Over the past decade the issue of whether former prisoners should regain their full rights of citizenship has moved to the forefront of criminal justice debates. “Jarvious Cotton cannot vote,” reads the opening sentence of Michelle Alexander’s best-selling work The New Jim Crow. Cotton is on parole in Louisiana, one of many states that deny former prisoners the right to vote. Somewhat unexpectedly, the issue of felon disenfranchisement also surfaced briefly in one of the Republican debates in South Carolina, with Rick Santorum peppering Mitt Romney with questions about the latter’s position. Whether there will be resolution of the problem is unclear, but at least it has become part of the national discussion.
Closer to home, the expansion of the criminal justice system is quietly threatening other rights of citizenship, namely those guaranteed by the First Amendment. As seen most recently in the Occupy protests, the overzealous approach of the N.Y.P.D. at any and all demonstrations greatly enhances the possibility of arrests. And for those caught up in the criminal justice system in any way—whether they face a bench warrant, have an arrest record, or are on probation or parole—staying away from protest events is a safer bet. The degree to which this results in a de facto constraint on the First Amendment is an open question.
Sean Barry, director of VOCAL-NY, says that the “fear of police contact is a major problem for us.” VOCAL (Voices of Community Advocates & Leaders) mobilizes low-income city residents to protest against the drug war and other aspects of the criminal justice system, and its members include many people with criminal records. As Barry argues, “the perceived risk in going to a rally creates a chilling effect,” keeping many people away from such events. “Our members on parole are most concerned,” he adds.
That fear also extends to those who don’t have criminal records, but who have had plenty of encounters with police. “Of course there’s apprehension in the black and Latino communities about going to protests,” observes Malik Rahsaan, who started Occupy the Hood this past fall. “It’s a valid fear, and I would never try to talk anyone out of it.” Rahsaan, 39, grew up in Jamaica, Queens, and his father was an N.Y.P.D. officer. “I have dealt with the police all my life, so I know how to work with them. And others from my community who join protests bring that experience as well.” Still, even the most street savvy protester won’t always know how to elude the N.Y.P.D.’s orange nets.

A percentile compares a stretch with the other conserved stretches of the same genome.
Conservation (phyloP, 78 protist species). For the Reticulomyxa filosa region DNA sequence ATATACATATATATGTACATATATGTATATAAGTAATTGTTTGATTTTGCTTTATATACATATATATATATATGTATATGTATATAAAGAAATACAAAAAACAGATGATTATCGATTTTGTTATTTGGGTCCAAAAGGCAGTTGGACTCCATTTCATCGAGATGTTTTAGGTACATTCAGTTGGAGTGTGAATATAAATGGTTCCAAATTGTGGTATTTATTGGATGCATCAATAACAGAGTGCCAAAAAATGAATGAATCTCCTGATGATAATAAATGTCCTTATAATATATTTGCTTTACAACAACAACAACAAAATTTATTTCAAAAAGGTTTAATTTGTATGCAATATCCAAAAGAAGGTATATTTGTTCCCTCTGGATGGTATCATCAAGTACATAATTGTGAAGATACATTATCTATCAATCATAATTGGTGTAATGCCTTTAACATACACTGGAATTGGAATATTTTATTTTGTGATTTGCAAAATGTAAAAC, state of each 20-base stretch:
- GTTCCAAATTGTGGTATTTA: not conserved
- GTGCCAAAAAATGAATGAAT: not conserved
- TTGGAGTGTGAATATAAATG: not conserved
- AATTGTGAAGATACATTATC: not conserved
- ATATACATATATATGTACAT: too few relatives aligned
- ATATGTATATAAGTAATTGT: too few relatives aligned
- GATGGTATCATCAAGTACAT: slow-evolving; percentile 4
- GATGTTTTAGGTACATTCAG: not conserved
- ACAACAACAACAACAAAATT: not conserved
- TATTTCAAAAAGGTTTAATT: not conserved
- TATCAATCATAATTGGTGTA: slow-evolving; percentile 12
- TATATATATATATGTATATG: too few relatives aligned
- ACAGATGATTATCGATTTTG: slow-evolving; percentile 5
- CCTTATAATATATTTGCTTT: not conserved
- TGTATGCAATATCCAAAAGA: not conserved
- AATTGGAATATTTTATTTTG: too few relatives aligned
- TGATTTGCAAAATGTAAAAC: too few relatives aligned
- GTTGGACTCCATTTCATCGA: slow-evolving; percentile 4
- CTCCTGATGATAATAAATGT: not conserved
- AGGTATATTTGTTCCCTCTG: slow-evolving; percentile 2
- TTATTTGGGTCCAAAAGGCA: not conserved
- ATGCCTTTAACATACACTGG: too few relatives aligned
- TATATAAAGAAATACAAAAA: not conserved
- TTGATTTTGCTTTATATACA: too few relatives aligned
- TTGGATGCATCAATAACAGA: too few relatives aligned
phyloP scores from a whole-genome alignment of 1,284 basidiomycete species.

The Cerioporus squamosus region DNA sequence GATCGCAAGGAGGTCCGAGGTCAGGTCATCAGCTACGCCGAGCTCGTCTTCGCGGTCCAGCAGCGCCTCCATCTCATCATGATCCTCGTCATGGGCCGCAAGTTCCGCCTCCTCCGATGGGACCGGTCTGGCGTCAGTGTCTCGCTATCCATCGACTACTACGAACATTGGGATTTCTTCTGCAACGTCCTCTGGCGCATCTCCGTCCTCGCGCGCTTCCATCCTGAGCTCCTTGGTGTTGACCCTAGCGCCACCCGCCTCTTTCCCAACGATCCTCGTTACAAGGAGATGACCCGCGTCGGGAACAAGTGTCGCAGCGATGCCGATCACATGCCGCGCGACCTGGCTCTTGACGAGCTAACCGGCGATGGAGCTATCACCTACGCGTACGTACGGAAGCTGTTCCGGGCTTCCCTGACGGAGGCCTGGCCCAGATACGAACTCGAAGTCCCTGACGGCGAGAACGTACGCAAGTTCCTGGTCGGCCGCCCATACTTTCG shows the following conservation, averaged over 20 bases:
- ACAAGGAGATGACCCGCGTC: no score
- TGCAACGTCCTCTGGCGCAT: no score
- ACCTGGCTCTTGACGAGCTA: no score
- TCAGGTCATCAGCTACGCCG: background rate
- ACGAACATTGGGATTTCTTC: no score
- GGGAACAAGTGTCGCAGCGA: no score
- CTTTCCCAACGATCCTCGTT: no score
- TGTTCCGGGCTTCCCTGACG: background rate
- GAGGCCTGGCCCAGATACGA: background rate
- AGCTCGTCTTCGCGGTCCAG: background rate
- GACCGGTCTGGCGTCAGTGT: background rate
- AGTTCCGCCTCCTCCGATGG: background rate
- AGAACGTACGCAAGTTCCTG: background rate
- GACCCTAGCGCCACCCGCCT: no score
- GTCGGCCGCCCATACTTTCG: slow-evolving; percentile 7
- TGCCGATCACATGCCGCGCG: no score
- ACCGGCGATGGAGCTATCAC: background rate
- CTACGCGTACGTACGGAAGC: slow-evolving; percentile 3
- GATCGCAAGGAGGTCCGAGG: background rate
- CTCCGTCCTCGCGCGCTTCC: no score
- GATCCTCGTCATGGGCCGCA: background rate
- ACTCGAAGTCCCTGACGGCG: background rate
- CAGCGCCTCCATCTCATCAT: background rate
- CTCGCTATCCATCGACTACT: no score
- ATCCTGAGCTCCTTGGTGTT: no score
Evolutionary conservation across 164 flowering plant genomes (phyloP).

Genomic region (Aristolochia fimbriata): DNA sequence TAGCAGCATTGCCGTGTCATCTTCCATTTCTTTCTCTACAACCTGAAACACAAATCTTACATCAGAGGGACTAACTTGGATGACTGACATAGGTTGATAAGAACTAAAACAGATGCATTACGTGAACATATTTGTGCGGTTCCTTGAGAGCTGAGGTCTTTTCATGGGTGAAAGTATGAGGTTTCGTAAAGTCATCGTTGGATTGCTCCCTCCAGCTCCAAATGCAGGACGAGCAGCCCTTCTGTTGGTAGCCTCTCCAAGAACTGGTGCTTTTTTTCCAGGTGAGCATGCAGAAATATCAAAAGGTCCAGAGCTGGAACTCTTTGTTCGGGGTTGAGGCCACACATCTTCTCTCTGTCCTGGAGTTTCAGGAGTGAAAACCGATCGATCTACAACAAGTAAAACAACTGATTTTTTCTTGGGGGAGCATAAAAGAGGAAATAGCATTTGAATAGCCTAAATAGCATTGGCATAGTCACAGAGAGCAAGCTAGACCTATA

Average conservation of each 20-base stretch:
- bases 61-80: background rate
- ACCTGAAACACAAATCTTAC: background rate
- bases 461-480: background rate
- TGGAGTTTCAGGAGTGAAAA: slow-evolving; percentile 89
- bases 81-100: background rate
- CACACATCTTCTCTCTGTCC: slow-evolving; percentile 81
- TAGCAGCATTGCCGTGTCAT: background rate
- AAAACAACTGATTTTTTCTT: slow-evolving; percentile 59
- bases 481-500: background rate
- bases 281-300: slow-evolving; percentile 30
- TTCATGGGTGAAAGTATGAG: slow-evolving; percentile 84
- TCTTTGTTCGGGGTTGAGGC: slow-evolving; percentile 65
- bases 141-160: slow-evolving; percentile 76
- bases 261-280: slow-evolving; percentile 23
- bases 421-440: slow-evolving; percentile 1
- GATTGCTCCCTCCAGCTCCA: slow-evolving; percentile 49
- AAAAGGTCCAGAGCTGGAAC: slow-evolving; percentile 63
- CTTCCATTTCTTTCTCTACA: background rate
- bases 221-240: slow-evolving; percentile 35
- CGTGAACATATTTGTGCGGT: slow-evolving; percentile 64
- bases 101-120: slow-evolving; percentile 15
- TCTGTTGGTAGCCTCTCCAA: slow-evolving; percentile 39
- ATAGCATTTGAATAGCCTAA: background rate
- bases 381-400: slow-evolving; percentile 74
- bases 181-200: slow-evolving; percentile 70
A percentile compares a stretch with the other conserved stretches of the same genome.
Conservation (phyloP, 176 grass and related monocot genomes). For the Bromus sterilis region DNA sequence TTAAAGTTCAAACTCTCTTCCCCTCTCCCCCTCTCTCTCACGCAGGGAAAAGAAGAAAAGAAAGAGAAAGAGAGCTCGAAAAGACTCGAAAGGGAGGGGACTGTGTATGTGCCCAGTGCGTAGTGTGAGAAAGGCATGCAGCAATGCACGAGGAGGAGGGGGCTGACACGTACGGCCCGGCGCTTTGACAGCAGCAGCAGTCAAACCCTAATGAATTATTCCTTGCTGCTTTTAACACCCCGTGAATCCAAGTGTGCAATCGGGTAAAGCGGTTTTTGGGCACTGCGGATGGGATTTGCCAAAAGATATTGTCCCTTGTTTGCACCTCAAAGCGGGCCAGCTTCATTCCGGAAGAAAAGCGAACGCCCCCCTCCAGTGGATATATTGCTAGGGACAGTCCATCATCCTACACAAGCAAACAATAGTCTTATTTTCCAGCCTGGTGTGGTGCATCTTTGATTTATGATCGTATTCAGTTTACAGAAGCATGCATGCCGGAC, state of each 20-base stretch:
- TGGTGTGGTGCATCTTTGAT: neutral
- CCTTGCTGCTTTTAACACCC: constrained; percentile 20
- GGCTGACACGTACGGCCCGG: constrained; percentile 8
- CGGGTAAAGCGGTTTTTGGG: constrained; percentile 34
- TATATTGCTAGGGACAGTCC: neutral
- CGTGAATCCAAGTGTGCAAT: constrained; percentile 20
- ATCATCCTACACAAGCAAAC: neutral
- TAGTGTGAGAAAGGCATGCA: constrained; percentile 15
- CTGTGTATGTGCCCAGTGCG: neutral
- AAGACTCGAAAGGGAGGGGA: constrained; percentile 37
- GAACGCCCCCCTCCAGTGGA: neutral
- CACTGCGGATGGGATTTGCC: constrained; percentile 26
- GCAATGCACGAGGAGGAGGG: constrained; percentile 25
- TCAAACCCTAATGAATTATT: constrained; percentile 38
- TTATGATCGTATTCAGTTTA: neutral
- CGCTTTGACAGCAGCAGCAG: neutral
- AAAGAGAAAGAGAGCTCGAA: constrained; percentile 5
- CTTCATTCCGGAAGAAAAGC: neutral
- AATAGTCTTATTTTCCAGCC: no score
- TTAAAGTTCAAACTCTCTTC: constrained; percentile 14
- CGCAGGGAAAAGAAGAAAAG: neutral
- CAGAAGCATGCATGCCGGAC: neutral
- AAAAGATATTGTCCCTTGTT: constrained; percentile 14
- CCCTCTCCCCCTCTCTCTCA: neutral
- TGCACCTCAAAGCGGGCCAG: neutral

Certainly there are many reasons why people do not attend protests, making it difficult to provide statistical support that fear of arrest is a leading cause. But consider the impact of marijuana arrests in the city, of which there were more than 50,000 in both 2010 and 2011. As Queens College professor Harry Levine has explained, many of these result from police coercion during “stop and frisk” encounters. Generally, most result in an adjournment in contemplation of dismissal (ACD), which means that if the person avoids arrest for six months, the charge will be dropped. During this time period, even if they want to attend protests, people in such circumstances now face an added danger in doing so.
Brooklyn College professor Alex Vitale, who has served as a National Lawyers Guild observer at many protests over the past decade, has seen firsthand the fear generated by the N.Y.P.D.’s approach to political demonstrations. That fear, he says, is held disproportionately by people of color. For Vitale, the obstacle to First Amendment rights is thus another argument against the “impact of N.Y.P.D. policies on minority communities”; moreover, it’s another reason why the N.Y.P.D. needs to scale back its approach to protests. While those are longterm goals, a more concrete demand, says Vitale, is for “real expunging of criminal records.”
Barry and the folks at VOCAL agree. And last September, in response to Ray Kelly’s memo aimed at discouraging coercive N.Y.P.D. marijuana arrests, Assemblyman Hakeem Jeffries announced that he would lead legislative efforts calling for expungement of marijuana arrest records; among other benefits, wiping someone’s record clean would reduce people’s fear of encountering police in public settings. It’s time for others to take up the call as well. We all know that an arrest record can hurt an individual’s chances for employment as well as access to public benefits. Yet it can also curtail a person’s ability to exercise his or her rights to protest on behalf of those very same issues. It’s time for the First Amendment to be included in the discussion.